Global free trade talks tanking
Trade diplomats expressed pessimism about prospects for a new global free trade pact, after admitting that their negotiations in recent months have failed to break the impasse between rich and poor countries.
GENEVA: Trade diplomats expressed pessimism about prospects for a new global free trade pact April 29, after admitting that their negotiations in recent months have failed to break the impasse between rich and poor countries.
Fears are growing among members of the World Trade Organization (WTO) that the so-called Doha Round of commerce liberalization talks could now collapse with little to show for almost 10 years of haggling.
“We remain very committed to Doha, but at the same time we are collectively facing very hard choices,” said Michael Punke the US ambassador to the WTO, from Geneva. “We can’t fall into the trap of deciding through indecision.”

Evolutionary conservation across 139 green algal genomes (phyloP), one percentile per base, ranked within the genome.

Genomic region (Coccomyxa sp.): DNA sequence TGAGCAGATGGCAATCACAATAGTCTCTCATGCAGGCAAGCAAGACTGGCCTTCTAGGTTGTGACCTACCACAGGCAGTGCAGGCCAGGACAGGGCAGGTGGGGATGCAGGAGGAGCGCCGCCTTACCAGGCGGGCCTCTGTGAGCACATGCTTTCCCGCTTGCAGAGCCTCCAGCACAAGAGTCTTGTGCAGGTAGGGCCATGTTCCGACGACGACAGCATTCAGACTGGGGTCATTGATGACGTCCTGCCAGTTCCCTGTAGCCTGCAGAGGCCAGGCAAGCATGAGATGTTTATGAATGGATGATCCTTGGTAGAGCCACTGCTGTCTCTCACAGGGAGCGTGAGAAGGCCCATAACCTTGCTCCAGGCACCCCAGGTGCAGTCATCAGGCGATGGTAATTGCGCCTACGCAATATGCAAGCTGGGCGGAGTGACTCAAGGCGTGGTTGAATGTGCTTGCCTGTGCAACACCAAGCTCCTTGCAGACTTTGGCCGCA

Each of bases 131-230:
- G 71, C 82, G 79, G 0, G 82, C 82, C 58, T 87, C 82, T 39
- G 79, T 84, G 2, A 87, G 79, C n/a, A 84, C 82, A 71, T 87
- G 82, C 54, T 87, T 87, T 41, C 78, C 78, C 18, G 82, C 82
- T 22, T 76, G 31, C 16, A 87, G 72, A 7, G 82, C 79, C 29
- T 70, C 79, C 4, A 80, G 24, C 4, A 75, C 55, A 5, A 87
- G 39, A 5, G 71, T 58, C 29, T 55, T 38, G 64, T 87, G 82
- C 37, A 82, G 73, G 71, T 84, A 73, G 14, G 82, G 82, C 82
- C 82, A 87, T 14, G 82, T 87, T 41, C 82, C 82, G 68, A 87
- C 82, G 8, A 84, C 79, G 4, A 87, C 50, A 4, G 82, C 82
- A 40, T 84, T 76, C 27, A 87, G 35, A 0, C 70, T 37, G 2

Diplomats are now scrambling to examine what Plan B might look like, with some suggesting that common ground on areas such as easing trade bureaucracy and lowering export tariffs for the poorest countries could form the basis of an agreement.
This would leave unfinished areas of major dispute including tariffs on manufactured goods, agricultural subsidies, market access and intellectual property rules.
The Doha Round was launched in Qatar’s capital in late 2001 and was meant to add billions of dollars to the global economy by spurring cross-border trade.
Officials expressed little optimism that a European Union proposal to resolve differences between Washington and major developing countries over industrial tariffs would work.
Instead, the idea of a political push to break the deadlock was again raised.
“The gaps that we face right now are political, they are not about process,” Punke said.
“Certainly over the weeks ahead there will be opportunities for ministers to speak directly to each other.”
Brazil, which like China and India has resisted US demands to lower taxes on imports of manufactured goods, said it was time to change the approach of the talks.
“We cannot bury our heads in the sand and keep working in the same mode we were before,” said Brazilian ambassador Roberto Azevedo.
© 2011 The Canadian Press